a review by Evie Kendal
Neferet’s Curse by PC & Kristen Castt is a novella intended to provide a backstory for the High Priestess, Neferet, who was the House of Night series protagonist Zoey Redbird’s first vampyre mentor. It is written as a series of journal entries from 1893 by the 16-year-old still-human, Emily Wheiler, beginning shortly after the death of her mother in childbirth. The journal opens with Emily witnessing her mother’s horrific death, after which she suddenly inherits all the duties of Lady of the House. Emily fears she is mad when in addition to expecting her to run the household, she believes her domineering father has become sexually attracted to her. The stifling control this patriarchal figure has over Emily, in addition to the constant threat of sexual violence evoked in the narrative, is intended to mitigate some of Neferet’s evil behaviour in the House of Night series. Unfortunately, however, it mostly follows a cliché of depicting strong women as being power-hungry and trying to overcompensate for their daddy issues.
The setting of the story is interesting and tries hard to sound authentic. There are sections, however, that are rather awkward and overdone, such as repeated mentions of “women’s hysteria.” There is also some anachronistic language used and social conventions that are depicted rather unusually. A major strength is how vampyres are casually dropped into conversation a fair way into the otherwise realist historical fiction. This captures the reader’s interest, as well as providing an opportunity to discuss Emily’s attraction to the vampyre matriarchal system.
As Emily learns to be mistress of a home and avoid her father’s predatory advances, she finds solace in her mother’s garden. She becomes more commanding and self-confident – the characteristics that draw readers to Neferet’s character at the beginning of the House of Night series. However, Emily also learns how to be conniving and manipulative, particularly when she realises the most expedient way to escape her father’s “prison” is to secure the affections of her friend, Arthur Simpton, such that he will marry her. We also get hints of the supernatural power Emily has when her laughter exerts a thrall over Arthur, compelling him to assist her. She also develops an affinity with the night, which will hold her in good stead as the leader of a vampyre school.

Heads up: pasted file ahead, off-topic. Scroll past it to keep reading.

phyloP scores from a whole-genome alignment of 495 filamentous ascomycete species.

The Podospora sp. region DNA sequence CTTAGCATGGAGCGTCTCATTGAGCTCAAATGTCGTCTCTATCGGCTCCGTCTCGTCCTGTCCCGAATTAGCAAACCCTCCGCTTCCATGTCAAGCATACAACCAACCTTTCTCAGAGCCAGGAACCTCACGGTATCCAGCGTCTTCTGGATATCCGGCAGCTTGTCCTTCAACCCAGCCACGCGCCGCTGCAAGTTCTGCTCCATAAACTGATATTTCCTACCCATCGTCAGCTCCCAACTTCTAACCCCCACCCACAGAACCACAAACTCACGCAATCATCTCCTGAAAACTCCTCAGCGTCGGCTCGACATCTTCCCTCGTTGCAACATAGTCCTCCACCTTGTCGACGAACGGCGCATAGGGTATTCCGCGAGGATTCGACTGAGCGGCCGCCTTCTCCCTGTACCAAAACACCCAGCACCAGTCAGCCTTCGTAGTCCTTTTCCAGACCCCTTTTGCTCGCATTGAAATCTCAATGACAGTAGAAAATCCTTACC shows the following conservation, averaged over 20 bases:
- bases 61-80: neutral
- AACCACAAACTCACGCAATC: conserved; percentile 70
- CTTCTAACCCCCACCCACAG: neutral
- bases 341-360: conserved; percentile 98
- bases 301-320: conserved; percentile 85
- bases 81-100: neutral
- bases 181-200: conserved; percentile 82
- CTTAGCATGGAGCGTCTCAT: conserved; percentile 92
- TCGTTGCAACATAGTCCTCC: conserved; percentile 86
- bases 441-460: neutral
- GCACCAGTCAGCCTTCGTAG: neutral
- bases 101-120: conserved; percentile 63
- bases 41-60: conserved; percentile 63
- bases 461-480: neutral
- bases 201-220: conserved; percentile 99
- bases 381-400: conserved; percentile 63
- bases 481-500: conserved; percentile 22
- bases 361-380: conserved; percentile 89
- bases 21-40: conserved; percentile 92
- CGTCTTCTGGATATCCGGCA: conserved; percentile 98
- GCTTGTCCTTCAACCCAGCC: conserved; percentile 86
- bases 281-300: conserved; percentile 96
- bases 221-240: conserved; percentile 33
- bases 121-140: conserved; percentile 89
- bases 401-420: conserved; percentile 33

Spoiler alert and trigger warning
How Emily becomes Neferet is covered at the end of the story, however, what is most disturbing about this novella is the use of rape as a narrative device to explain the female character’s evil motives. After Emily succeeds in getting Arthur to propose publicly, her father brutally rapes her and Arthur abandons her for having been “clearly violated.” It is at this point she is “marked” by the Goddess Nyx and is taken to the House of Night to begin her new life as a vampyre. Her reaction to this is quoted thus:
I am not mad.
The horrible events that befell me and that are recorded in these pages did not happen because of hysteria or paranoia.